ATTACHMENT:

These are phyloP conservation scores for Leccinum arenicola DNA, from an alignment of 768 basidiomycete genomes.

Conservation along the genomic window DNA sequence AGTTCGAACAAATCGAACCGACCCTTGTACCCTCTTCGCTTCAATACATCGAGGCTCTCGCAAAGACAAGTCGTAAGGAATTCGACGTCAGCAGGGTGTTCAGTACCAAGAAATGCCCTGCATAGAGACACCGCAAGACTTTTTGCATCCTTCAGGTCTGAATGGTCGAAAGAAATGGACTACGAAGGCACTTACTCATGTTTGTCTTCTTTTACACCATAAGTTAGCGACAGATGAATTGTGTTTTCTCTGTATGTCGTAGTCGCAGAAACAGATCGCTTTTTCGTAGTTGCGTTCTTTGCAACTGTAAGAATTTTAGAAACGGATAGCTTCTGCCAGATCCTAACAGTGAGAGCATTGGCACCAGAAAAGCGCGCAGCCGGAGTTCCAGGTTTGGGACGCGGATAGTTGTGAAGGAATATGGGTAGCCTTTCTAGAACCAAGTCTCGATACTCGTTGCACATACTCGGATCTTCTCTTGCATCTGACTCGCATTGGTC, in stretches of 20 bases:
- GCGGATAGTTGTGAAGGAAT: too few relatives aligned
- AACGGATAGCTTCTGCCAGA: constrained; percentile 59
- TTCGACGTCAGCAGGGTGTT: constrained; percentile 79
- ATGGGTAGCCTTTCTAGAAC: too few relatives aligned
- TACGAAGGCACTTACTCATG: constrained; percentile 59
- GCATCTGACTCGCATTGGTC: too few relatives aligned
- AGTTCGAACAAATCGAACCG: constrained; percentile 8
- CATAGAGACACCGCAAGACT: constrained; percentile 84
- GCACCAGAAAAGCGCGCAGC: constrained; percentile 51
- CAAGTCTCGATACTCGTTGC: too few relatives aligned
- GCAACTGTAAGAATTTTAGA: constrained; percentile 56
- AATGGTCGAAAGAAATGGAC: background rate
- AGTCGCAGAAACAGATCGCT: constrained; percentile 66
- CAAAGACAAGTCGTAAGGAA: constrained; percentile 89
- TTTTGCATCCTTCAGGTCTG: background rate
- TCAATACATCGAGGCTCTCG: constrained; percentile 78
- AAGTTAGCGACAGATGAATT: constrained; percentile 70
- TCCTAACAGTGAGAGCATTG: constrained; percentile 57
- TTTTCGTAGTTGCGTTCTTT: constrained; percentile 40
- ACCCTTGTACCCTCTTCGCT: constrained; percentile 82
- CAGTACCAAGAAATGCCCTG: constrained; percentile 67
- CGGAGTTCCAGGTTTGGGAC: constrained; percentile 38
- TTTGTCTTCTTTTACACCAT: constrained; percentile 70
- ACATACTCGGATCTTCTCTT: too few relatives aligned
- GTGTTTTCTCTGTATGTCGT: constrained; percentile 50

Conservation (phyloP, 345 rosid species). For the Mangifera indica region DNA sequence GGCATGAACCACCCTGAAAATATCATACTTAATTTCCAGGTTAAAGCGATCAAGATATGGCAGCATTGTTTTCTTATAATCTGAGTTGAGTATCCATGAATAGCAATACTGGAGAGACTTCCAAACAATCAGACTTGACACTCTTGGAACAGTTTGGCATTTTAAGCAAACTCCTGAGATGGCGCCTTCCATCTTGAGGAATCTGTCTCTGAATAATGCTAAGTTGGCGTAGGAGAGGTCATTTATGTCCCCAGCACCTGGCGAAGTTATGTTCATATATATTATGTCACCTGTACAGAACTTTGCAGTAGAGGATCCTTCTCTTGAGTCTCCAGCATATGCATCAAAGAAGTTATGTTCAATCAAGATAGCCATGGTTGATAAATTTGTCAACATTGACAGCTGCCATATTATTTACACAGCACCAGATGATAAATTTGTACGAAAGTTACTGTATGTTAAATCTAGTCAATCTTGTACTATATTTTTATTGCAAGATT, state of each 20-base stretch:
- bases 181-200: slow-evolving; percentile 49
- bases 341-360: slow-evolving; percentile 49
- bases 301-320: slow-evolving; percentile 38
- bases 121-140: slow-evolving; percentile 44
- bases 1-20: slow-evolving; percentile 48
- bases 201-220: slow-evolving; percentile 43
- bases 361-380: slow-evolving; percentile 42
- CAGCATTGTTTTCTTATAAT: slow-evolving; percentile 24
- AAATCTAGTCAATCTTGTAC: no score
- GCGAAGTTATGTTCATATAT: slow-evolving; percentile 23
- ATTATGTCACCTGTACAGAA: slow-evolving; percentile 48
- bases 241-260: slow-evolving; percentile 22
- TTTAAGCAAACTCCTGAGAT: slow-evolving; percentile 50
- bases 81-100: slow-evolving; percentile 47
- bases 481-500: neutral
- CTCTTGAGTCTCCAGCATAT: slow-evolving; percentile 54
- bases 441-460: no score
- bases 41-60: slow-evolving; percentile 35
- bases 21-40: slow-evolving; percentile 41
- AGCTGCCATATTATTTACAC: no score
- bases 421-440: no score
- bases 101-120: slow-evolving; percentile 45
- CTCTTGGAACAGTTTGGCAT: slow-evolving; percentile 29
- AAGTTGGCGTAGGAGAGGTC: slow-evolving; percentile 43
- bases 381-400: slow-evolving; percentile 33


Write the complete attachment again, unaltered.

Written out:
These are phyloP conservation scores for Leccinum arenicola DNA, from an alignment of 768 basidiomycete genomes.

Conservation along the genomic window DNA sequence AGTTCGAACAAATCGAACCGACCCTTGTACCCTCTTCGCTTCAATACATCGAGGCTCTCGCAAAGACAAGTCGTAAGGAATTCGACGTCAGCAGGGTGTTCAGTACCAAGAAATGCCCTGCATAGAGACACCGCAAGACTTTTTGCATCCTTCAGGTCTGAATGGTCGAAAGAAATGGACTACGAAGGCACTTACTCATGTTTGTCTTCTTTTACACCATAAGTTAGCGACAGATGAATTGTGTTTTCTCTGTATGTCGTAGTCGCAGAAACAGATCGCTTTTTCGTAGTTGCGTTCTTTGCAACTGTAAGAATTTTAGAAACGGATAGCTTCTGCCAGATCCTAACAGTGAGAGCATTGGCACCAGAAAAGCGCGCAGCCGGAGTTCCAGGTTTGGGACGCGGATAGTTGTGAAGGAATATGGGTAGCCTTTCTAGAACCAAGTCTCGATACTCGTTGCACATACTCGGATCTTCTCTTGCATCTGACTCGCATTGGTC, in stretches of 20 bases:
- GCGGATAGTTGTGAAGGAAT: too few relatives aligned
- AACGGATAGCTTCTGCCAGA: constrained; percentile 59
- TTCGACGTCAGCAGGGTGTT: constrained; percentile 79
- ATGGGTAGCCTTTCTAGAAC: too few relatives aligned
- TACGAAGGCACTTACTCATG: constrained; percentile 59
- GCATCTGACTCGCATTGGTC: too few relatives aligned
- AGTTCGAACAAATCGAACCG: constrained; percentile 8
- CATAGAGACACCGCAAGACT: constrained; percentile 84
- GCACCAGAAAAGCGCGCAGC: constrained; percentile 51
- CAAGTCTCGATACTCGTTGC: too few relatives aligned
- GCAACTGTAAGAATTTTAGA: constrained; percentile 56
- AATGGTCGAAAGAAATGGAC: background rate
- AGTCGCAGAAACAGATCGCT: constrained; percentile 66
- CAAAGACAAGTCGTAAGGAA: constrained; percentile 89
- TTTTGCATCCTTCAGGTCTG: background rate
- TCAATACATCGAGGCTCTCG: constrained; percentile 78
- AAGTTAGCGACAGATGAATT: constrained; percentile 70
- TCCTAACAGTGAGAGCATTG: constrained; percentile 57
- TTTTCGTAGTTGCGTTCTTT: constrained; percentile 40
- ACCCTTGTACCCTCTTCGCT: constrained; percentile 82
- CAGTACCAAGAAATGCCCTG: constrained; percentile 67
- CGGAGTTCCAGGTTTGGGAC: constrained; percentile 38
- TTTGTCTTCTTTTACACCAT: constrained; percentile 70
- ACATACTCGGATCTTCTCTT: too few relatives aligned
- GTGTTTTCTCTGTATGTCGT: constrained; percentile 50

Conservation (phyloP, 345 rosid species). For the Mangifera indica region DNA sequence GGCATGAACCACCCTGAAAATATCATACTTAATTTCCAGGTTAAAGCGATCAAGATATGGCAGCATTGTTTTCTTATAATCTGAGTTGAGTATCCATGAATAGCAATACTGGAGAGACTTCCAAACAATCAGACTTGACACTCTTGGAACAGTTTGGCATTTTAAGCAAACTCCTGAGATGGCGCCTTCCATCTTGAGGAATCTGTCTCTGAATAATGCTAAGTTGGCGTAGGAGAGGTCATTTATGTCCCCAGCACCTGGCGAAGTTATGTTCATATATATTATGTCACCTGTACAGAACTTTGCAGTAGAGGATCCTTCTCTTGAGTCTCCAGCATATGCATCAAAGAAGTTATGTTCAATCAAGATAGCCATGGTTGATAAATTTGTCAACATTGACAGCTGCCATATTATTTACACAGCACCAGATGATAAATTTGTACGAAAGTTACTGTATGTTAAATCTAGTCAATCTTGTACTATATTTTTATTGCAAGATT, state of each 20-base stretch:
- bases 181-200: slow-evolving; percentile 49
- bases 341-360: slow-evolving; percentile 49
- bases 301-320: slow-evolving; percentile 38
- bases 121-140: slow-evolving; percentile 44
- bases 1-20: slow-evolving; percentile 48
- bases 201-220: slow-evolving; percentile 43
- bases 361-380: slow-evolving; percentile 42
- CAGCATTGTTTTCTTATAAT: slow-evolving; percentile 24
- AAATCTAGTCAATCTTGTAC: no score
- GCGAAGTTATGTTCATATAT: slow-evolving; percentile 23
- ATTATGTCACCTGTACAGAA: slow-evolving; percentile 48
- bases 241-260: slow-evolving; percentile 22
- TTTAAGCAAACTCCTGAGAT: slow-evolving; percentile 50
- bases 81-100: slow-evolving; percentile 47
- bases 481-500: neutral
- CTCTTGAGTCTCCAGCATAT: slow-evolving; percentile 54
- bases 441-460: no score
- bases 41-60: slow-evolving; percentile 35
- bases 21-40: slow-evolving; percentile 41
- AGCTGCCATATTATTTACAC: no score
- bases 421-440: no score
- bases 101-120: slow-evolving; percentile 45
- CTCTTGGAACAGTTTGGCAT: slow-evolving; percentile 29
- AAGTTGGCGTAGGAGAGGTC: slow-evolving; percentile 43
- bases 381-400: slow-evolving; percentile 33